Do you have questions? Of course you do.
Most potential clients have no idea where to begin. Here are some tips that will help make the process as painless as possible, and hopefully even fun.
Do your homework.
Before you get your heart set on paying someone to design the addition or custom home of your dreams, make sure you're actually allowed to build it where you've been imagining it. Obtain a copy of your site plan as a first step. This drawing is often in the paperwork you received when you closed on your property; if not, it's available to you at your county courthouse. The site plan (also sometimes called a Plat, Plot Plan, or House Location Plan) will show your property lines with length and direction of each boundary, existing house size and location on the lot, your well, septic field, etc. It also shows your building restriction lines (which are sometimes called "setbacks"). This is some critical info! You can't build over your building restriction lines, nor can you build within 30' of your well or 10' of your septic tank or septic field, generally (check your county's requirements as this distance may vary).
Get out your scissors - or set up a Houzz account.
If you haven't already done so, pull together a collection of pictures from magazines, the Internet, or just drive around and take pictures of architectural elements on houses that you like. Each client has their own ideas about what's beautiful and what's, well, let's just say not desirable. I need to be able to gauge your tastes and expectations in order to come up with something that will get you excited. Your pictures are my starting point.
And once you've got a stack, go through them all together as if you're seeing them for the first time. Are you overwhelmed by the number of clippings? Then you should toss a few; because I'm going to be overwhelmed too.
If you don't know about Houzz.com yet, check it out. They have a wonderful feature, the Ideabook, which is an easy way to assemble collections of photos you like without cutting up issues of Fine Homebuilding or Dwell. And hey, Fine Line Home Design is on Houzz as well! *
The goal of this exercise is to convey to me the sorts of exterior finishes and architectural styles you like, rooflines you like and dislike, maybe a kitchen island configuration you've always envisioned for yourself, or a uniquely shaped staircase. I can't guarantee I can give you everything your heart desires, but I'll do my best to make as much of it a reality as practical.
FYI: Keep in mind that lots of cool buildings you'll find pictures of on the Internet might be (A) commercial, not residential construction; (B) from another country and not compliant with our building codes; (C) very expensive; or (D) all of the above. As an example, even though it's just gorgeous, the staircase to the right is in violation of the 2015 International Residential Code for at least three reasons that I notice immediately.
* Are you a past client? If so, why not take a moment to leave me a review on Houzz? Positive reviews keep me upbeat and motivated!
Make a wish list.
I'm going to ask you a lot of questions and take a ton of notes at our initial meeting, so don't stress out over how all-inclusive your wish list is. But there are a few basic things I'll need to know about any project, so it's helpful if you write down your thoughts on the following issues:
- Approximately how much square footage are you hoping for?
- What are the particular rooms that you need? How many bedrooms? How many bathrooms? Separate dining room and breakfast area? Etc.
- Are there certain rooms that need to be on the first floor and certain ones that need to be on the second? Maybe you need particular spaces to be in close proximity to each other.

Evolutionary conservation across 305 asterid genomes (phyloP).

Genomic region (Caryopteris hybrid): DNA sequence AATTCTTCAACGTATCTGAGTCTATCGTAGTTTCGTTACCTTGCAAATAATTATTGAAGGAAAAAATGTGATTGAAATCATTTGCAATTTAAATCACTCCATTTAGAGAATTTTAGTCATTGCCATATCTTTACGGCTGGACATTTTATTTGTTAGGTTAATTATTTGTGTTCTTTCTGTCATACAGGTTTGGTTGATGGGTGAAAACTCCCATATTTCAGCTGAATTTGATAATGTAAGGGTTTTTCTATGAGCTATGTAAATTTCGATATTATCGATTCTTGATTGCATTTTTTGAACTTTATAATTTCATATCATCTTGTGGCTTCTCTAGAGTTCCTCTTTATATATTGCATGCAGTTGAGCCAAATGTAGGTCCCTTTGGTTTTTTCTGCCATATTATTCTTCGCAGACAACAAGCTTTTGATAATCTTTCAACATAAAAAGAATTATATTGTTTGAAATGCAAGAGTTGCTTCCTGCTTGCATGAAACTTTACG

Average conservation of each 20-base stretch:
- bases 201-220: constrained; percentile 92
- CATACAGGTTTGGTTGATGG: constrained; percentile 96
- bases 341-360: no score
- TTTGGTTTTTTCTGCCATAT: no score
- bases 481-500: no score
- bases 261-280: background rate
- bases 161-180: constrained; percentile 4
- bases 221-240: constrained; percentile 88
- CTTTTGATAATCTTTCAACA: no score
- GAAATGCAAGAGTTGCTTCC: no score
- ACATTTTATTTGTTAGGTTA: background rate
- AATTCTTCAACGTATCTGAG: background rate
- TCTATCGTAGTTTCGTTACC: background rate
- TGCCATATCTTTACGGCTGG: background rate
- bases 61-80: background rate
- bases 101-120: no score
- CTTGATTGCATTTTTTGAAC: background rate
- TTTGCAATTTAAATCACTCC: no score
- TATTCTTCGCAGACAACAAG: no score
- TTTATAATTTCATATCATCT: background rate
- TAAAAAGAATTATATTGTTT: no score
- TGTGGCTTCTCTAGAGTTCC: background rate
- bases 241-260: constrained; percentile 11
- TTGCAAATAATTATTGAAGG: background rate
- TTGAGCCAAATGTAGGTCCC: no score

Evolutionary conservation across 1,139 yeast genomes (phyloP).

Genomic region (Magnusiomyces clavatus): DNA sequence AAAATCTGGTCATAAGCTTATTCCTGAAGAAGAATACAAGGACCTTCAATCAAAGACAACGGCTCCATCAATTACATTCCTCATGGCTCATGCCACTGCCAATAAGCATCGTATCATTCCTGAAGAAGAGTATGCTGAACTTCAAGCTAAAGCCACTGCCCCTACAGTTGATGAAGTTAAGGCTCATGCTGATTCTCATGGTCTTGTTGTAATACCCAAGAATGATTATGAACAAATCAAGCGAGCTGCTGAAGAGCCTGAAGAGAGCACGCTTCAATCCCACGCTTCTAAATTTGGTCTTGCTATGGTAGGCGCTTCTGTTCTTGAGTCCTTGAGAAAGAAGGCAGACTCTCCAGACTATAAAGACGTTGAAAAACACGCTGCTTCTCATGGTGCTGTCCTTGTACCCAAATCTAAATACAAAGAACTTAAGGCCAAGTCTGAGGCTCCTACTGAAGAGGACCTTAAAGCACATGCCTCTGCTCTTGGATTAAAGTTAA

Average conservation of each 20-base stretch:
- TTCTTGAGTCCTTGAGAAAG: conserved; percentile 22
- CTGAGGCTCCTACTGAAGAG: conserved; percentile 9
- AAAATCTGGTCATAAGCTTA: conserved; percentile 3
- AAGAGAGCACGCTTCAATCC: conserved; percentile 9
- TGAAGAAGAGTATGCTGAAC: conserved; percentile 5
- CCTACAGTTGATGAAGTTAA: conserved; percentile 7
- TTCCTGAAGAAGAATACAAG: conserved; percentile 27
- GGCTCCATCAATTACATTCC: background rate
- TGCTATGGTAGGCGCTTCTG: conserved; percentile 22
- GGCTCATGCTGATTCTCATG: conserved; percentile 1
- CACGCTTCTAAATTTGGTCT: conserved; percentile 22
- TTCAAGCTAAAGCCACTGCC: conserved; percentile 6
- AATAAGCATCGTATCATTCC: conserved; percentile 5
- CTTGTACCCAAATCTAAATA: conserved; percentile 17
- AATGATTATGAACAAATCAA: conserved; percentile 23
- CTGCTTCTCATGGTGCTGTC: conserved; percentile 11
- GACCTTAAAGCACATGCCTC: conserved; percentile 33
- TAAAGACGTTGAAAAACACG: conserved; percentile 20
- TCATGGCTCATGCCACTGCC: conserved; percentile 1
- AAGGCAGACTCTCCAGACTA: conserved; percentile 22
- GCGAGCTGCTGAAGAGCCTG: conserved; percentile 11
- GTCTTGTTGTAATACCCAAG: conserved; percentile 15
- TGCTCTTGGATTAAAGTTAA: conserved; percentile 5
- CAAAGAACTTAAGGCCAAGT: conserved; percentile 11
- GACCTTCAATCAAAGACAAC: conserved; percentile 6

- How will you be using the various spaces? Is Mom an avid baker and therefore needs lots of counterspace at various heights? Do you regularly host large groups of people in your home? Is there a particularly inviting group of trees in your back yard that merit a nearby window seat for bird-watching? These things are important to you, so they're important to me.
- What are your future plans for this home? Are you hoping to live there indefinitely? If so, we should plan on making it handicapped-accessible, or easily renovated in the future for that purpose. Are you planning on flipping it in a few years? If that's the case, it should be designed with less personalization and more appeal to the general population, with the hot buttons that make a house sell quickly. Are you just about to start a family? Then let's plan a small bedroom next to yours for a convenient nursery.
Another helpful exercise is to write down four or five things you like about your existing house, and four or five things that you don't like. So much about residential design is subjective, and the more I can understand your pet peeves and your favorite things, the happier you'll be with your design. Don’t worry about the details. This process starts with generalities, and the specifics come into play as the design solidifies.
Speaking of favorite things, if you have a particular piece of furniture -- grandfather clock, armoire, or giant stuffed grizzly -- that you wish to prominently showcase in your home or addition, let me know its size and we can plan a special spot for it. Your guests will be consistently impressed (or maybe startled) at the sight of your prized possession when they come around for dinner.
No graph paper necessary!
Many people believe that they need to figure out their floor plans on their own before they even call me. Sometimes they'll draw something on graph paper and other times it'll be on an inexpensive home design software with limited capabilities. While I welcome this information, it's really not necessary. In fact, sometimes it can be a deterrent to the creative process, especially if the client who drew it didn't allow enough room for the staircase, for example, or only allowed the thickness of a pencil lead where 3-1/2" interior stud walls were needed. If you've been sketching, by all means show me your handiwork, but please be open to my suggestions to modify and improve the layout as needed for a pleasing room flow, as well as a sensible roof geometry, code compliance, and a balanced exterior.